Southeast Asia looks set to continue punching above its weight in e-commerce growth. Near the end of the first half of 2023, retailers in the region are on track to buck prevailing economic trends and drive more conversions, more ROI and growth through eCommerce. SEA was determined to have the biggest growth in e-commerce sales by 18.6 percent in 2023 compared to a more modest 8.9 percent worldwide.

But new data reveals a prevailing threat to conversions – user frustration. Contentsquare’s Retail Digital Experience Benchmark Report, which analyzed digital experience data from 20 billion sessions, reveals user frustration affects a whopping 37 percent of retail shopper experiences.

User frustration is measured by observing specific moments of friction that occur during the on-site experience, including slow page loads, rage clicks, multiple button interactions, multiple field interactions, and multiple use targets. Slow page loads (defined as when pages take more than 3 seconds to load) are the most frequent point of friction, impacting 1 in 5 sessions.

Less frustration, more activity

Frustration is a (far too) common feature in today’s digital experiences—and yet the damage it does is underappreciated by digital teams. Frustration is also costly. It causes headaches for more than 1 in 3 site visitors and takes its toll across the shopper journey. But frustration also provides a clear and addressable opportunity.

Retailers who can identify and minimize frustration in their customer journeys will earn a significant return on their optimization. Digital analytics can detect users’ hesitations and other points of frustration and pinpoint them to a particular page or element on your site.

Contentsquare’s report reveals that pages that take longer than three seconds to load impact one in five sessions, and impacted sessions have a 3.9 percent higher bounce than sessions with pages that load in under one second.

User frustration stymies conversion, but so does user disengagement. Conversely, user engagement supercharges it. User activity, or how much visitors are interacting with content by swiping, clicking, scrolling, and typing while they’re on a site, is clearly correlated to conversion. The report reveals that sites with higher activity levels enjoy +0.8 percent higher conversions and 12.6 percent lower bounce rates.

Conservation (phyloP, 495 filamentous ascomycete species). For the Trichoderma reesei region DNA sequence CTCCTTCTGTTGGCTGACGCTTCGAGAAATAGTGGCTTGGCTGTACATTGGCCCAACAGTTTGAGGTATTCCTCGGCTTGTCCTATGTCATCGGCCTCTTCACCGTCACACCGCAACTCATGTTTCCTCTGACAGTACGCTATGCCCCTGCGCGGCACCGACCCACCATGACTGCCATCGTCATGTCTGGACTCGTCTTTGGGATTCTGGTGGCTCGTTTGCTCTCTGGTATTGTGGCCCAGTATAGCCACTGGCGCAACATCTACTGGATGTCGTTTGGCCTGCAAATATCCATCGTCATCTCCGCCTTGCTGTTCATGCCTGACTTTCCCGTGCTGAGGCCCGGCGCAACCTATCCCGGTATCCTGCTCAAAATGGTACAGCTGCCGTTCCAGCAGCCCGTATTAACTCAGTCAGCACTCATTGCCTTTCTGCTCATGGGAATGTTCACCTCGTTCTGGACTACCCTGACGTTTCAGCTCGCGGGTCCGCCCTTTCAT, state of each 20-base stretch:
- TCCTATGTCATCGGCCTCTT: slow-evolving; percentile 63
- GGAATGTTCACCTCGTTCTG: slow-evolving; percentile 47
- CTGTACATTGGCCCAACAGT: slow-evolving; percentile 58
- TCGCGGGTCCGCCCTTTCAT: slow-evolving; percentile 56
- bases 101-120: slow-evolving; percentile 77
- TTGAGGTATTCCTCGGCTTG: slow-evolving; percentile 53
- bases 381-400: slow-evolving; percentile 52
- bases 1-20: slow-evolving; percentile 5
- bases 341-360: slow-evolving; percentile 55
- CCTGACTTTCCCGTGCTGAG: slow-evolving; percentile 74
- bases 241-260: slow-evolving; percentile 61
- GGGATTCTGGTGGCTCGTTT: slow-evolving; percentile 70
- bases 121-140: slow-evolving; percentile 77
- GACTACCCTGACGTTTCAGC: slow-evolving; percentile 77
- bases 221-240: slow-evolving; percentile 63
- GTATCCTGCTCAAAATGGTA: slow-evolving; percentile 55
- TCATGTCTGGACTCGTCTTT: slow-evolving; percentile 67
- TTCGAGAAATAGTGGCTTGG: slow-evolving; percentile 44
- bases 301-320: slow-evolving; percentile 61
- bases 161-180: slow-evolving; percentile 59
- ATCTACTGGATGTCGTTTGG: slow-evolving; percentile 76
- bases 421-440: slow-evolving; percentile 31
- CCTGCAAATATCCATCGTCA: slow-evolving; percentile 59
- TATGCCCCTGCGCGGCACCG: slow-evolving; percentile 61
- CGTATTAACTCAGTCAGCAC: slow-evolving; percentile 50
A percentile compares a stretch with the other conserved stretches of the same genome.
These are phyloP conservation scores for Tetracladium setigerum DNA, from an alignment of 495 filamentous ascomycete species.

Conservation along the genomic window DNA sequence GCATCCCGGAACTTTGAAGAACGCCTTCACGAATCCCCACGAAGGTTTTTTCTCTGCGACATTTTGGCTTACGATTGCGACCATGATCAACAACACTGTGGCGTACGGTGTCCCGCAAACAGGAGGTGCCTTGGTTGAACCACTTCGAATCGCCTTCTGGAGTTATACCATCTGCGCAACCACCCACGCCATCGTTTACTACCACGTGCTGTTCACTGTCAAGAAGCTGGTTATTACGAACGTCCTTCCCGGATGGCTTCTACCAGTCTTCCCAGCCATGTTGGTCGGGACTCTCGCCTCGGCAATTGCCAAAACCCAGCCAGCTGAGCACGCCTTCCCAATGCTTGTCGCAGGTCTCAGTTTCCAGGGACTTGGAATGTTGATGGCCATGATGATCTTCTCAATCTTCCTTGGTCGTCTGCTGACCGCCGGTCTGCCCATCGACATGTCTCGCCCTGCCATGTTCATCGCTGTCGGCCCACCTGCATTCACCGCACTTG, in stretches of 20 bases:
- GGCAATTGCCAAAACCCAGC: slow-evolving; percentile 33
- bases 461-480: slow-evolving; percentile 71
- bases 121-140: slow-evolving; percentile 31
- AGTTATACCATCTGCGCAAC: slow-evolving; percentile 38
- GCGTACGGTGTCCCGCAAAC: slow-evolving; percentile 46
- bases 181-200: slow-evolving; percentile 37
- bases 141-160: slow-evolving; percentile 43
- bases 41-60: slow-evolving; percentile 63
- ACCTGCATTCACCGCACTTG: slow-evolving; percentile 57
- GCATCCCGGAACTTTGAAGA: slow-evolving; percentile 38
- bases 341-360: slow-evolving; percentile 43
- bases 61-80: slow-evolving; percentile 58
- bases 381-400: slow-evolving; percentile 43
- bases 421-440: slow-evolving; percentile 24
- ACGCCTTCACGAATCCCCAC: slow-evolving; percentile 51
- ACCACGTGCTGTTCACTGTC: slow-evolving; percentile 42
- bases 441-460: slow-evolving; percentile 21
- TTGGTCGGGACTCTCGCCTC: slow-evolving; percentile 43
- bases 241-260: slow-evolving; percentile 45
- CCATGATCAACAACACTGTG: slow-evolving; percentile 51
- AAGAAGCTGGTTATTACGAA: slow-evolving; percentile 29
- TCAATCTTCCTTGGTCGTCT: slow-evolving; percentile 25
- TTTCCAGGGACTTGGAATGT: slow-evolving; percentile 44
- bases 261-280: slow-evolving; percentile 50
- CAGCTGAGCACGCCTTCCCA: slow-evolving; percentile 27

Being able to understand the customer story behind behaviors is key to rolling out the improvements that will have a positive impact on engagement and conversion rate optimization.

Mobile rules but omnichannel experience essential

A common cause of user frustration in eCommerce lies in the omnichannel experience, including awkward transitions between channels—and sub-par mobile experiences.

The importance of retailers getting the omnichannel experience right is increasing as mobile continues to drive an increasing proportion of site visits. Contentsquare’s Retail Digital Experience Benchmark Report reveals that nearly 3 out of 4 of visits to retail sites in 2022 came via mobile. But despite this dominance of traffic, mobile still only captured 53.8 percent of all sales. Conversion is lower on mobile than desktop, particularly when it comes to paid traffic (which accounted for more than 1 in 3 visits across retail in 2022). On desktop, paid traffic converted 3.8 percent of the time; on mobile, it converted only 1.6 percent.

E-commerce leaders urgently need to invest in optimizing mobile experiences to stimulate conversion rates. They should also ensure that desktop and mobile experiences are seamlessly integrated, making it easy for shoppers who browse on mobile but still prefer to make purchases on desktop to complete on desktop what they’ve started on mobile.

An omnichannel experience doesn’t merely refer to the presence and usage of different device types— it also includes the frequent, back-and-forth crossovers visitors make between different devices and channels across a journey. For example, a visitor may commence their digital journey on mobile but end it on desktop, or even by way of going to a store (and vice versa). The task at hand is to create experiences that are both tailored for and consistent across every channel and device t, at every touchpoint.

A few pointers on optimizing UX for an omnichannel experience:

  • Ensure that all data and content is consistent across touchpoints;
  • Create channel-specific capabilities that set your brand apart;
  • Integrate a back-end between all channels for seamless transitions.

Designing a customer-first experience is easier said than done and, without the right tools, can seem like a daunting challenge. However, a wealth of customer information already exists to help—every click, hover, and scroll on your website is teeming with valuable insights on customer intent, confusion, and experience, giving you a holistic view of how your customers interact with your site. Turning these actionable insights into genuine UX improvements will help any e-commerce team find and solve customer frustrations, uncovering the real human experience that drives every customer journey and, ultimately, more conversions.

Albert Nel is Senior Vice President, Asia Pacific & Japan at digital experience analytics platform Contentsquare. With over two decades of experience in the information technology and services industry, Albert is focused on building trusted partnerships and helping customers understand the business value of tech investments and supporting them through technology transformations.

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